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15 July 2009 @ 05:17 pm
not the kid's fault  
My niece recently allowed her six-year-old son to accompany her boyfriend, who's a trucker, on a three-week haul all over the eastern half of the country.

It appears that the wide-ranging trip was not only wasted on the youngster (he can't remember any details of the ride), but that the boy may have suffered some health consequences, judging from what the mother was saying to us the other day.

The child, who was overweight to begin with, gained "another fifteen pounds on the trip," she told us in a mortified tone. 

And while she said that she encourages him to move about more, and play,  "He's lazy," she complained. "He gets tired just walking around."

I'm thinking: this kid needs to see a doctor. I'm thinking: how much exercise can a six-year-old get sitting in a big rig most of the day? And what was he eating on this trip? It would take some serious planning for a situation like this NOT to be a weight-gain + artery clogging fiasco, right?  Did the mom discuss any of this with the boyfriend before the trip happened?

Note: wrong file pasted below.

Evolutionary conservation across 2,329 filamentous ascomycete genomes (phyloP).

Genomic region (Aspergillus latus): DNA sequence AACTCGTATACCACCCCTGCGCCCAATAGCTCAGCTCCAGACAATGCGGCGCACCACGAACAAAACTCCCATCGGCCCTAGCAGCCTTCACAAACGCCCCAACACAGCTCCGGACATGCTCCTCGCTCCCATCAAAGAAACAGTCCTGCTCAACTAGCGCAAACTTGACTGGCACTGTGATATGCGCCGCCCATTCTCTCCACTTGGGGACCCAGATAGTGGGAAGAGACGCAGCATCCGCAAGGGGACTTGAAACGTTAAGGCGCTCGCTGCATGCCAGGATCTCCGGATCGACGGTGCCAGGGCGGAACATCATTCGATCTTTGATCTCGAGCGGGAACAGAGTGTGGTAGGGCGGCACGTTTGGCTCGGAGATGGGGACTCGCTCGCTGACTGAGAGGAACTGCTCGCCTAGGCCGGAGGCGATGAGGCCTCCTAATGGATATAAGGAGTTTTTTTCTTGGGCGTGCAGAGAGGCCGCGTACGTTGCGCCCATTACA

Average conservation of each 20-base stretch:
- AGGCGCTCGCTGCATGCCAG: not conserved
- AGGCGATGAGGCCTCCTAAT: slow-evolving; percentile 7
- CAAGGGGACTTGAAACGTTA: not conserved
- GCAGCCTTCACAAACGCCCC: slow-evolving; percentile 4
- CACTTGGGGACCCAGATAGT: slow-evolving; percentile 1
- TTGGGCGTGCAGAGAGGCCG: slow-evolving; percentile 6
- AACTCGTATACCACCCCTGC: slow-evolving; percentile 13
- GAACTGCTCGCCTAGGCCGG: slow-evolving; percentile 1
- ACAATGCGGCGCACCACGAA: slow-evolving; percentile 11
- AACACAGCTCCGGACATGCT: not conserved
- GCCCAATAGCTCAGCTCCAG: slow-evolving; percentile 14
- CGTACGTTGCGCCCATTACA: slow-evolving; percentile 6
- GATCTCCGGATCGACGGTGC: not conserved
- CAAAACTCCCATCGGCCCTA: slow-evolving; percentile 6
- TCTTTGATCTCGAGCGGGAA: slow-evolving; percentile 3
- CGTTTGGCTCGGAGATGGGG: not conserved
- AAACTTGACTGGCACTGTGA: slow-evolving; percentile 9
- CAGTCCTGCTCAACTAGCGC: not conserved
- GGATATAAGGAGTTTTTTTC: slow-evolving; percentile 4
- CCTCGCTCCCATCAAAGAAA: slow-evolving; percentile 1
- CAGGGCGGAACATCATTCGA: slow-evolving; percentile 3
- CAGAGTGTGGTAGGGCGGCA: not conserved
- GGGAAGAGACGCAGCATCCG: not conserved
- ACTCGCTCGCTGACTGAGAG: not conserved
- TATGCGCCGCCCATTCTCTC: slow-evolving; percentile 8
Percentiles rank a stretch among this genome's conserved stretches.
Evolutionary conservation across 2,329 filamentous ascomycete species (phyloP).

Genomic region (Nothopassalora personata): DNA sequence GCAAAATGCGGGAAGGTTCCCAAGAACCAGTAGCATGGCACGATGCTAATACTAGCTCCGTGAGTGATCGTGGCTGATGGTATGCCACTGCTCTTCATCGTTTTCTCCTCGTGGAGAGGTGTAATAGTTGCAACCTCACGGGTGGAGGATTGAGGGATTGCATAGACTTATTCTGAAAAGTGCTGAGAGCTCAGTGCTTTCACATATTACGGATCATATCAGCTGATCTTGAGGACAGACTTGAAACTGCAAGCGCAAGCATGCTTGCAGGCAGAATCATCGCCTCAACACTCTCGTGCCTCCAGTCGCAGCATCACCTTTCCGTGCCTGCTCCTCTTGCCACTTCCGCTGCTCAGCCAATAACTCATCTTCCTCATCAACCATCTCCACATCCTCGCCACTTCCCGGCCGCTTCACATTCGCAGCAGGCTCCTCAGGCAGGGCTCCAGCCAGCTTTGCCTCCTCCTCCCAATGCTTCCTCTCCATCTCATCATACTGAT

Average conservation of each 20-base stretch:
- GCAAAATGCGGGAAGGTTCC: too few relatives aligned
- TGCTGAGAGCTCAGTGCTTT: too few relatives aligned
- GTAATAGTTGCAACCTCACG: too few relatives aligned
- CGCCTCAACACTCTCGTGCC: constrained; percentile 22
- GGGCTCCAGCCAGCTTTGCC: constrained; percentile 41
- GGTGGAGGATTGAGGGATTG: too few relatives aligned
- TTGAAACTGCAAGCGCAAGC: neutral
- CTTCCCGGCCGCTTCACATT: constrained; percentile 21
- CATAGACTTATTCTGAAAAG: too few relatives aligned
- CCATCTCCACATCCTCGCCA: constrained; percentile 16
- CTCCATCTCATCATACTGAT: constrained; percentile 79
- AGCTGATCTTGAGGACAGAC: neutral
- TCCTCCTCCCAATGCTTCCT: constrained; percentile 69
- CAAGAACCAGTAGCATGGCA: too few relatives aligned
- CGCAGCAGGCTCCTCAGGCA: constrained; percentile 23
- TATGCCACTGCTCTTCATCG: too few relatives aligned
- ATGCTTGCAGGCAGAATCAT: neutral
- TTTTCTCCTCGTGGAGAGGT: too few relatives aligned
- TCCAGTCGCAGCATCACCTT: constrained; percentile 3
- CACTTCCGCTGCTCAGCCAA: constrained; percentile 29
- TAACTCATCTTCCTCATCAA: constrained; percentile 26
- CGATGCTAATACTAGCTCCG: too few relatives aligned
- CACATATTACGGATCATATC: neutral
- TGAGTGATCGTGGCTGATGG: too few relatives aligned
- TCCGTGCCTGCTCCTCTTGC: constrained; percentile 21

I guess most people would stay silent.  I found myself thinking that the kid's health was at stake.

So I waited for an appropriate moment and then called my sister-in-law (the child's grandmother) and offered to pay for him to have a physical if indeed he hadn't had one recently for whatever reason. Grandma assured me that he has regular physicals and that she is currently making sure he's getting plenty of exercise and eating right (he's staying with her for a couple of weeks this summer while the mom is in another state). I had to couch my concerns in pretty gentle language to avoid implying that the family was failing the kid, but Grandma was magnanimous and thanked me for my concern.

She related how, that very morning, the boy had spent an hour at the local public swimming pool (swimming lesson), and how the two of them had done a fair amount of dog-walking that afternoon. "And in between, he was on the pogo stick!" she reported. "And we're eating good stuff. Fresh green beans this evening."

So I feel better about this. And I was glad to hear that she had already planned some talks with her daughter on the wisdom of letting the youngster take any further trips with the boyfriend, at least until he's older.  But did I overstep? Just because I perceived that the kid may have needed outside help--does that justify intervening in a family's dynamics? What if they hadn't been relatives?